Gautam Adani looks set to hand over his position as Asia’s richest man to another Indian billionaire as shares of his business empire continue to plunge following allegations of fraud by a US short seller .
In a published survey Last Tuesday, Hindenburg Research accused Adani’s ports-to-power group of “brazen stock manipulation and an accounting fraud scheme over decades.”
Adani Group denounced the report as “baseless” and “malicious”, and said it was considering legal action, but the market reaction was brutal and relentless.
The conglomerate, which has seven listed companies, has lost more than $90 billion in market value in the week since Hindenburg released its report.
This stock market rout wiped nearly $40 billion from Adani’s personal fortune. A week ago he was the fourth richest person in the world. He now ranks 10th on the Bloomberg Billionaires Index and looks set to be overtaken by India’s energy-to-telecom entrepreneur Mukesh Ambani as Asia’s richest man. The Bloomberg Index is updated at the end of each New York trading day.
Forbes’ real-time billionaire ranking already places Ambani, which controls Reliance Industries, above Adani. Ambani’s net worth stands at $83 billion, making him the ninth richest person in the world, while Adani’s wealth is estimated at around $75 billion, according to Forbes.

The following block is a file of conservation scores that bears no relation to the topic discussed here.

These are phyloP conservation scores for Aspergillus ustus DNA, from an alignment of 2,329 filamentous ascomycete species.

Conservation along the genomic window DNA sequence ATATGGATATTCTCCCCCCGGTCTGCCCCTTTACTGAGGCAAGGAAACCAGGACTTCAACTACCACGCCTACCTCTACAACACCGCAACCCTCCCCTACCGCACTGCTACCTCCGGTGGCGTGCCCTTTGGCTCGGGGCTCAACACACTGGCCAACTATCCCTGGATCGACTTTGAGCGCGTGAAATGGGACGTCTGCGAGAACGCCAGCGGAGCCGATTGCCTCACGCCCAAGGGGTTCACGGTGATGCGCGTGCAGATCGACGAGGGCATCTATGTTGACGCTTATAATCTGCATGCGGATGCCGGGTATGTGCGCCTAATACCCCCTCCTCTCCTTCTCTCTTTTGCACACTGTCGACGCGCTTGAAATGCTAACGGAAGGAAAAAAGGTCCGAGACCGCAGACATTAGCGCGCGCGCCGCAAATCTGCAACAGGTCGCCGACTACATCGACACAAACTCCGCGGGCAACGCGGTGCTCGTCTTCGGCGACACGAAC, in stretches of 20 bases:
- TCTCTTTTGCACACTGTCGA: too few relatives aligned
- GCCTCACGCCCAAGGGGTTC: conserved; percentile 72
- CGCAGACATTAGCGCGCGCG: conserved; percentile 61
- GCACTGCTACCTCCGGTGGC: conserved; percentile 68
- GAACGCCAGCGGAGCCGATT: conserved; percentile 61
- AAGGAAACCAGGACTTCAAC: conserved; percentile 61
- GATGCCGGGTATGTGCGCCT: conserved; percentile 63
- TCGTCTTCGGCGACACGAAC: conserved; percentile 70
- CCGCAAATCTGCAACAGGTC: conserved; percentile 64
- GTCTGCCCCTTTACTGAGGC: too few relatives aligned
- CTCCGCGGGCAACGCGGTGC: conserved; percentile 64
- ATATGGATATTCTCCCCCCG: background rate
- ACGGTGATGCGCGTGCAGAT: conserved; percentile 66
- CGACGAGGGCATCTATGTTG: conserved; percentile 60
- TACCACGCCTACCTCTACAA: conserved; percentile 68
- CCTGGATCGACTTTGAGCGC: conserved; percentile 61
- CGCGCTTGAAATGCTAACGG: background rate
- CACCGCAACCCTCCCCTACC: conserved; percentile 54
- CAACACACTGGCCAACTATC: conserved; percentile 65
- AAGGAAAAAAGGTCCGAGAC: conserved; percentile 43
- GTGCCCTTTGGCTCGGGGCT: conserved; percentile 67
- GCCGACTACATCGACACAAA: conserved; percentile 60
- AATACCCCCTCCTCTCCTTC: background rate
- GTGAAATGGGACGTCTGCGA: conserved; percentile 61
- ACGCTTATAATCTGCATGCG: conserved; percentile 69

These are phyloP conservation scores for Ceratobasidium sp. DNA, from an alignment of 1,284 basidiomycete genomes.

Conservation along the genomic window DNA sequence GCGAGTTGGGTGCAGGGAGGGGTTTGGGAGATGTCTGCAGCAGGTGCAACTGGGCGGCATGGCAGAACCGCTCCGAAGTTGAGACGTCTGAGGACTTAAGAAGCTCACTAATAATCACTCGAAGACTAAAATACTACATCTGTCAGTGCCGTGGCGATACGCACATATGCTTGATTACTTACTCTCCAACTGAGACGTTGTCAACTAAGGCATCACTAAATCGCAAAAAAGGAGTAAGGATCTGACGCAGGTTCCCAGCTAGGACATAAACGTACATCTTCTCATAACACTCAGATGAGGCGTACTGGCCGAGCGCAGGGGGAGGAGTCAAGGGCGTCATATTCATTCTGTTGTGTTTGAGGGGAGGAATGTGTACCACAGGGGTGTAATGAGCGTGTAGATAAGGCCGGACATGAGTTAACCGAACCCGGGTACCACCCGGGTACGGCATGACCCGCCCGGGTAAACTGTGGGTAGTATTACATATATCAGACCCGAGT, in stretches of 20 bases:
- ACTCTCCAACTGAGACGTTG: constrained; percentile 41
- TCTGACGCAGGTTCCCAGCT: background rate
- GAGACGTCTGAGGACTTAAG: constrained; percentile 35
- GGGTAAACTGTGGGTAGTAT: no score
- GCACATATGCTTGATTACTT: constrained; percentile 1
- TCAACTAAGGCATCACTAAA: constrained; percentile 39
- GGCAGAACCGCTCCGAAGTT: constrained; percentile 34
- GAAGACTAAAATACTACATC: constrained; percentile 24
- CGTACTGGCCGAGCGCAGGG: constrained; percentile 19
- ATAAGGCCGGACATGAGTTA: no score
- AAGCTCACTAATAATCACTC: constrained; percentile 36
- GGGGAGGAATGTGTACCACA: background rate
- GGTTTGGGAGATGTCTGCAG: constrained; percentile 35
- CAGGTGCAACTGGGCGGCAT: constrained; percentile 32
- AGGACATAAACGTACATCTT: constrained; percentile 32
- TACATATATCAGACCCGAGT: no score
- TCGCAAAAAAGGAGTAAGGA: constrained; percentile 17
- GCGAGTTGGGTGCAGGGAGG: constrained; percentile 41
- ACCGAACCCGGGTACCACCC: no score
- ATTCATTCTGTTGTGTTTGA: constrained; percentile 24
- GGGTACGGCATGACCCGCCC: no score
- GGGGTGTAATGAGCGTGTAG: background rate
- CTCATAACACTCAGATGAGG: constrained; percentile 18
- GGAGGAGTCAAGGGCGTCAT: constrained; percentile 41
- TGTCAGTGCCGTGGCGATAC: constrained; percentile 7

The turmoil comes despite a brief respite on Tuesday for Adani when its flagship company, Adani Enterprises, managed to issue new shares worth $2.5 billion. The capital raising exercise was billed as the largest public offering ever by a listed company in India. After a tepid start, the offer was fully subscribed shortly before the closing of the markets in Mumbai.
But interest from retail investors was subdued and the stock market crash resumed on Wednesday. Shares of Adani Enterprises closed nearly 30% on c, while Adani Ports plunged nearly 20%.
At the height of his wealth last year, Adani was the second richest person in the world, ahead of Jeff Bezos. It was the first time someone from Asia had ranked so highly on Bloomberg’s list, long dominated by white tech entrepreneurs.